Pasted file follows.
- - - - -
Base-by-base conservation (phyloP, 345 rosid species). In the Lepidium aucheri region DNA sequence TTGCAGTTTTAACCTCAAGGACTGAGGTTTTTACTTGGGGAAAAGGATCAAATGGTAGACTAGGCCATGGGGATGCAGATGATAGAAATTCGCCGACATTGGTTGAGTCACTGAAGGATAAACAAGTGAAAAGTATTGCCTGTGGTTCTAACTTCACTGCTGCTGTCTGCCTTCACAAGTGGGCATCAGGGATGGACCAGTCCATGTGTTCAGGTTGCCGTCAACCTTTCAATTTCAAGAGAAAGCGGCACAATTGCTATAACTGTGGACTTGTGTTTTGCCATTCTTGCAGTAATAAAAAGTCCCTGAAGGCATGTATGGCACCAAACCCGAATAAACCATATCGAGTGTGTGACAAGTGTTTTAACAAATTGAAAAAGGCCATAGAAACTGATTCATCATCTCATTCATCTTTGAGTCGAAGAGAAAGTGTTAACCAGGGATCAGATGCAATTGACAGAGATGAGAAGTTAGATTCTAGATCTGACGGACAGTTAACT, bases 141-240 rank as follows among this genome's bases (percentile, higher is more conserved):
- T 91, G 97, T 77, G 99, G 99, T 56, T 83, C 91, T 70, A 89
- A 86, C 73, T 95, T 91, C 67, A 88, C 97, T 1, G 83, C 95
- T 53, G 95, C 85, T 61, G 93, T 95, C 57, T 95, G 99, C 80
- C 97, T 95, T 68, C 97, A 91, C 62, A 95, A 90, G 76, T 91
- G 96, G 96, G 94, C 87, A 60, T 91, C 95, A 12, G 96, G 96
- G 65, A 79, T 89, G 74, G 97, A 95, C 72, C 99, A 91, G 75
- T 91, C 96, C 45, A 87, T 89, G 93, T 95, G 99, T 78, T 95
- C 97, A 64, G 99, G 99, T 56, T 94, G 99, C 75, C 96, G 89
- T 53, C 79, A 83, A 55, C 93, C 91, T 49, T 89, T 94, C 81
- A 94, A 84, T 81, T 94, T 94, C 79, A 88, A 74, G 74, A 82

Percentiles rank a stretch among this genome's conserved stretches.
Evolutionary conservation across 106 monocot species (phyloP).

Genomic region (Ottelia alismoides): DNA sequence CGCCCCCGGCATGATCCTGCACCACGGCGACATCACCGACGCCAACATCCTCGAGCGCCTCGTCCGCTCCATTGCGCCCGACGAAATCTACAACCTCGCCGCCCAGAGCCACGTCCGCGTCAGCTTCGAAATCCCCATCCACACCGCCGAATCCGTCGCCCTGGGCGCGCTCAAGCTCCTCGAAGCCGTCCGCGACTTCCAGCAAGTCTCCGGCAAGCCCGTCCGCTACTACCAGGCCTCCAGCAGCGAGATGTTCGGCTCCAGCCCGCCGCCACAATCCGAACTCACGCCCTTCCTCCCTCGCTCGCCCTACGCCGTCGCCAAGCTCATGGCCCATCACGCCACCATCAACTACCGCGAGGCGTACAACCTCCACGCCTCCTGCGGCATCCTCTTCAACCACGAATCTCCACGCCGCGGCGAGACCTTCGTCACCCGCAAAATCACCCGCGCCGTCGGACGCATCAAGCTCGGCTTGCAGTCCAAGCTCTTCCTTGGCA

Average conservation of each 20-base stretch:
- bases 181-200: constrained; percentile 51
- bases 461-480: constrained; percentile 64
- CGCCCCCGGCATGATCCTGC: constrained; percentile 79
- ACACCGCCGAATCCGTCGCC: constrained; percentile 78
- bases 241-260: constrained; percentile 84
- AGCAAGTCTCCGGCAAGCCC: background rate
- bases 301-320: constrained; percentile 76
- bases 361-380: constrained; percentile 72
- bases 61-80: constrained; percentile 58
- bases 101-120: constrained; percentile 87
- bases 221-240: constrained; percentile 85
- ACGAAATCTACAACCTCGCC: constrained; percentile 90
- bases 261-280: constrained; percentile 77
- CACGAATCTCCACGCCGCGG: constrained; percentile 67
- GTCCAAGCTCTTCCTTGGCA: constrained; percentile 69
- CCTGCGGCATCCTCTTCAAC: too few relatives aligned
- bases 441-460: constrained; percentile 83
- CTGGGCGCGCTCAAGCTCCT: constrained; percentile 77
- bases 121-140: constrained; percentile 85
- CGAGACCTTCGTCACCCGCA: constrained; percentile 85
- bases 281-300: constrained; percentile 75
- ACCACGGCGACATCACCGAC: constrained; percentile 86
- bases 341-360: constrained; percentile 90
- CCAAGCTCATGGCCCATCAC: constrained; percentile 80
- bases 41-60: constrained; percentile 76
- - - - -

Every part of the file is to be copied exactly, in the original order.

Base-by-base conservation (phyloP, 345 rosid species). In the Lepidium aucheri region DNA sequence TTGCAGTTTTAACCTCAAGGACTGAGGTTTTTACTTGGGGAAAAGGATCAAATGGTAGACTAGGCCATGGGGATGCAGATGATAGAAATTCGCCGACATTGGTTGAGTCACTGAAGGATAAACAAGTGAAAAGTATTGCCTGTGGTTCTAACTTCACTGCTGCTGTCTGCCTTCACAAGTGGGCATCAGGGATGGACCAGTCCATGTGTTCAGGTTGCCGTCAACCTTTCAATTTCAAGAGAAAGCGGCACAATTGCTATAACTGTGGACTTGTGTTTTGCCATTCTTGCAGTAATAAAAAGTCCCTGAAGGCATGTATGGCACCAAACCCGAATAAACCATATCGAGTGTGTGACAAGTGTTTTAACAAATTGAAAAAGGCCATAGAAACTGATTCATCATCTCATTCATCTTTGAGTCGAAGAGAAAGTGTTAACCAGGGATCAGATGCAATTGACAGAGATGAGAAGTTAGATTCTAGATCTGACGGACAGTTAACT, bases 141-240 rank as follows among this genome's bases (percentile, higher is more conserved):
- T 91, G 97, T 77, G 99, G 99, T 56, T 83, C 91, T 70, A 89
- A 86, C 73, T 95, T 91, C 67, A 88, C 97, T 1, G 83, C 95
- T 53, G 95, C 85, T 61, G 93, T 95, C 57, T 95, G 99, C 80
- C 97, T 95, T 68, C 97, A 91, C 62, A 95, A 90, G 76, T 91
- G 96, G 96, G 94, C 87, A 60, T 91, C 95, A 12, G 96, G 96
- G 65, A 79, T 89, G 74, G 97, A 95, C 72, C 99, A 91, G 75
- T 91, C 96, C 45, A 87, T 89, G 93, T 95, G 99, T 78, T 95
- C 97, A 64, G 99, G 99, T 56, T 94, G 99, C 75, C 96, G 89
- T 53, C 79, A 83, A 55, C 93, C 91, T 49, T 89, T 94, C 81
- A 94, A 84, T 81, T 94, T 94, C 79, A 88, A 74, G 74, A 82

Percentiles rank a stretch among this genome's conserved stretches.
Evolutionary conservation across 106 monocot species (phyloP).

Genomic region (Ottelia alismoides): DNA sequence CGCCCCCGGCATGATCCTGCACCACGGCGACATCACCGACGCCAACATCCTCGAGCGCCTCGTCCGCTCCATTGCGCCCGACGAAATCTACAACCTCGCCGCCCAGAGCCACGTCCGCGTCAGCTTCGAAATCCCCATCCACACCGCCGAATCCGTCGCCCTGGGCGCGCTCAAGCTCCTCGAAGCCGTCCGCGACTTCCAGCAAGTCTCCGGCAAGCCCGTCCGCTACTACCAGGCCTCCAGCAGCGAGATGTTCGGCTCCAGCCCGCCGCCACAATCCGAACTCACGCCCTTCCTCCCTCGCTCGCCCTACGCCGTCGCCAAGCTCATGGCCCATCACGCCACCATCAACTACCGCGAGGCGTACAACCTCCACGCCTCCTGCGGCATCCTCTTCAACCACGAATCTCCACGCCGCGGCGAGACCTTCGTCACCCGCAAAATCACCCGCGCCGTCGGACGCATCAAGCTCGGCTTGCAGTCCAAGCTCTTCCTTGGCA

Average conservation of each 20-base stretch:
- bases 181-200: constrained; percentile 51
- bases 461-480: constrained; percentile 64
- CGCCCCCGGCATGATCCTGC: constrained; percentile 79
- ACACCGCCGAATCCGTCGCC: constrained; percentile 78
- bases 241-260: constrained; percentile 84
- AGCAAGTCTCCGGCAAGCCC: background rate
- bases 301-320: constrained; percentile 76
- bases 361-380: constrained; percentile 72
- bases 61-80: constrained; percentile 58
- bases 101-120: constrained; percentile 87
- bases 221-240: constrained; percentile 85
- ACGAAATCTACAACCTCGCC: constrained; percentile 90
- bases 261-280: constrained; percentile 77
- CACGAATCTCCACGCCGCGG: constrained; percentile 67
- GTCCAAGCTCTTCCTTGGCA: constrained; percentile 69
- CCTGCGGCATCCTCTTCAAC: too few relatives aligned
- bases 441-460: constrained; percentile 83
- CTGGGCGCGCTCAAGCTCCT: constrained; percentile 77
- bases 121-140: constrained; percentile 85
- CGAGACCTTCGTCACCCGCA: constrained; percentile 85
- bases 281-300: constrained; percentile 75
- ACCACGGCGACATCACCGAC: constrained; percentile 86
- bases 341-360: constrained; percentile 90
- CCAAGCTCATGGCCCATCAC: constrained; percentile 80
- bases 41-60: constrained; percentile 76